Friday, 12 May 2017

coffee what foodstuff next

Sharif K, Watad A, Bragazzi NL, Adawi M, Amital H, Shoenfeld Y. Coffee and autoimmunity: More than a mere hot beverage!
Autoimmun Rev. 2017 May 4. pii: S1568-9972(17)30127-1.

Coffee is one of the world's most consumed beverage. In the last decades, coffee consumption has attracted a huge body of research due to its impact on health. Recent scientific evidences showed that coffee intake could be associated with decreased mortality from cardiovascular and neurological diseases, diabetes type II, as well as from endometrial and liver cancer, among others. In this review, on the basis of available data in the literature, we aimed to investigate the association between coffee intake and its influence on the immune system and the insurgence of the most relevant autoimmune diseases. While some studies reported conflicting results, general trends have been identified. Coffee consumption seems to increase the risk of developing rheumatoid arthritis (RA) and type 1 diabetes mellitus (T1DM). By contrast, coffee consumption may exert a protective role against multiple sclerosis, primary sclerosing cholangitis, and ulcerative colitis. Concerning other autoimmune diseases such as systemic lupus erythematosus, psoriasis, primary biliary cholangitis and Crohn's disease, no significant association could be found. In other studies, coffee consumption was shown to influence disease course and management options. Coffee intake led to a decrease in insulin sensitivity in T1DM, in methotrexate efficacy in RA, and in levothyroxine absorption in Hashimoto's disease. Further, coffee consumption was associated with cross reactivity with gliadin antibodies in celiac patients. Data on certain autoimmune diseases like systemic sclerosis, Sjögren's syndrome, and Behçet's disease, among others, are lacking in the existent literature. As such, further research is warranted.

Only  20 million foodstuffs to go through, what next? Tonic water?, Cup cakes? This is the stuff that the media love. We could look at many things, but in isolation they provide small changes in risk. Is it the coffee? or are Coffee-drinkers are more social and pick up EBV differentially.


  1. They call MS an autoimmune disease in this. What would you personally put the likelihood of axon damage in MS being caused by the immune system as? Are we confident enough that we can finally rule out the theory that MS is solely is a neurodegenerative disease and that the immune system isn't the primary agent causing damage?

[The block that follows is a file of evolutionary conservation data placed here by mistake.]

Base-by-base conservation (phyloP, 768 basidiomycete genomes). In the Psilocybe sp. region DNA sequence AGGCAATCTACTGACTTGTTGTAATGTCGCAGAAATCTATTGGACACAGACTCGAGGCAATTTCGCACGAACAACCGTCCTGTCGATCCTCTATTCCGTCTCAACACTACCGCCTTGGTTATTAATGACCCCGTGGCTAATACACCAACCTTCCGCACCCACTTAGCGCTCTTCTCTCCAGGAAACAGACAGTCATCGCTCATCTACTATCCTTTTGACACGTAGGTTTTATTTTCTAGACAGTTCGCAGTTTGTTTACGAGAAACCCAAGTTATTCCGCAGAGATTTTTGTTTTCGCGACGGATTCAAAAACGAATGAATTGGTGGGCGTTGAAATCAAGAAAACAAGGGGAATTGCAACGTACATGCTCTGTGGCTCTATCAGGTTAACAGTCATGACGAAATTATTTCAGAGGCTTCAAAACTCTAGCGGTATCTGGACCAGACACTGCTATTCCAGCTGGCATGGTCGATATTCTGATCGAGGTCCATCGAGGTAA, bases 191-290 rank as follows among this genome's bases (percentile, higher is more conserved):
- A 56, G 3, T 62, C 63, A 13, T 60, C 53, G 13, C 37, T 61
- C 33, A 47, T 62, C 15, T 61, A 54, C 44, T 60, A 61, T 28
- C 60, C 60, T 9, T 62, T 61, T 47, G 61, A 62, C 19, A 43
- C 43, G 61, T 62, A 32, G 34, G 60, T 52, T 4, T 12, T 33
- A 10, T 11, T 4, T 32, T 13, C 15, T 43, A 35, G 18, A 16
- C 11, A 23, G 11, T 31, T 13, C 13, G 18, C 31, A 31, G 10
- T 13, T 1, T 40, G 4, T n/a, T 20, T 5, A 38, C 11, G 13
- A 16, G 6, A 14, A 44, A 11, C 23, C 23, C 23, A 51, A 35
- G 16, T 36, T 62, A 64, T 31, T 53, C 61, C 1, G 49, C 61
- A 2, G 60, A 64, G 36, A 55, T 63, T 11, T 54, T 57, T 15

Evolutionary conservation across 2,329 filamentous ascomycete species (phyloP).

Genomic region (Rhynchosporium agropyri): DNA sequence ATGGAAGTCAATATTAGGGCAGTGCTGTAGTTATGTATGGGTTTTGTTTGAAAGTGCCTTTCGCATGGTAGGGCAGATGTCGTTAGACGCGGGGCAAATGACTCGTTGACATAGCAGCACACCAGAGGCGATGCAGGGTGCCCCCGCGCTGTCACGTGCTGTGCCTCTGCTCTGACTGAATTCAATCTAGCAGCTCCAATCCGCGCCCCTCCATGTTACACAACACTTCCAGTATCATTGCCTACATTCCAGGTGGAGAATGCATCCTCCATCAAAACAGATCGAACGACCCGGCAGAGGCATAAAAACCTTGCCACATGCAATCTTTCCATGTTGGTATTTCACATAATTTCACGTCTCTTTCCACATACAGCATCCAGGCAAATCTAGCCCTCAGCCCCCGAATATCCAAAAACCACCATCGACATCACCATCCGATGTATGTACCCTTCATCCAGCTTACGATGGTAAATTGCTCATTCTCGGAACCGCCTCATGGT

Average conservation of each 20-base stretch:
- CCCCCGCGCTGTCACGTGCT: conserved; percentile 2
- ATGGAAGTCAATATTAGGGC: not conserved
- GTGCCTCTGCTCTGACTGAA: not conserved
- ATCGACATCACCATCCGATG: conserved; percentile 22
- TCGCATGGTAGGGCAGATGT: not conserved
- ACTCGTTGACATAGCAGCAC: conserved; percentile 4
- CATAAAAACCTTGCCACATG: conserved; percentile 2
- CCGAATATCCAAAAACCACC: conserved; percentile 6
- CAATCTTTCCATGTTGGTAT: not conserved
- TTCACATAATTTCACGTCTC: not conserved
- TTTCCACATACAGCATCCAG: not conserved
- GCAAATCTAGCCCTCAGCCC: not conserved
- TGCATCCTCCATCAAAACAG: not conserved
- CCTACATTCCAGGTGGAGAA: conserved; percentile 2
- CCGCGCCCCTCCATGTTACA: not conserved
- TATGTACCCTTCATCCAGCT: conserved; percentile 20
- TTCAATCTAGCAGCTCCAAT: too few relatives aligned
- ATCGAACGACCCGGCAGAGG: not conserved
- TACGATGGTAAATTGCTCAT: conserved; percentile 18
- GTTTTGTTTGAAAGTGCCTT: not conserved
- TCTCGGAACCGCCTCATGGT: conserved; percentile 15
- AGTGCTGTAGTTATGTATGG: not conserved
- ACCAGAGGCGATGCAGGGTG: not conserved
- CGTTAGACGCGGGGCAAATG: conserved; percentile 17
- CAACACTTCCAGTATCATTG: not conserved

I know it has been proposed that repeated attacks by the immune system trigger some sort of neurodegenerative process, but that still means that the immune system was the culprit in the first place.

    I guess my question is how out of the woods are we. What are the explanations for a lot of the early DMDs doing so little on disease progression despite doing fairly well on limiting relapses and lesions?

    1. Damage caused by the immune system...Likihood, I put it as high at the moment until someone proves this idea wrong.

      Protectiveimmunity to account why immune cells are in the brain, inflammation is may damage to get rid of problem then clear the MS up, but if immunity is the afterthought why do MS drugs work?

      In the animals we can have nerve damage without a T cell in sight yet we absolutely know that the problem was triggered by T cells in the first place.

      We have talked about immune failures in progression before, go into the education section to see how we explain it

  2. Replies
    1. Carrots grown in MD2's garden. Special nutrients yada yada ...

    2. If you click on the link to read it you'll only encourage them to write more ;-)

    3. "Yada Yada Yada"
      But we buy into it...I was shocked to come home to a tub of tumeric that MrsMouse had bought.

  3. MD: "but if immunity is the afterthought why do MS drugs work"

    Because the immune system reaction makes things much worse? But that doesn't preclude the possibility that the immune system reaction did not cause the initial damage/neurodegeneration?


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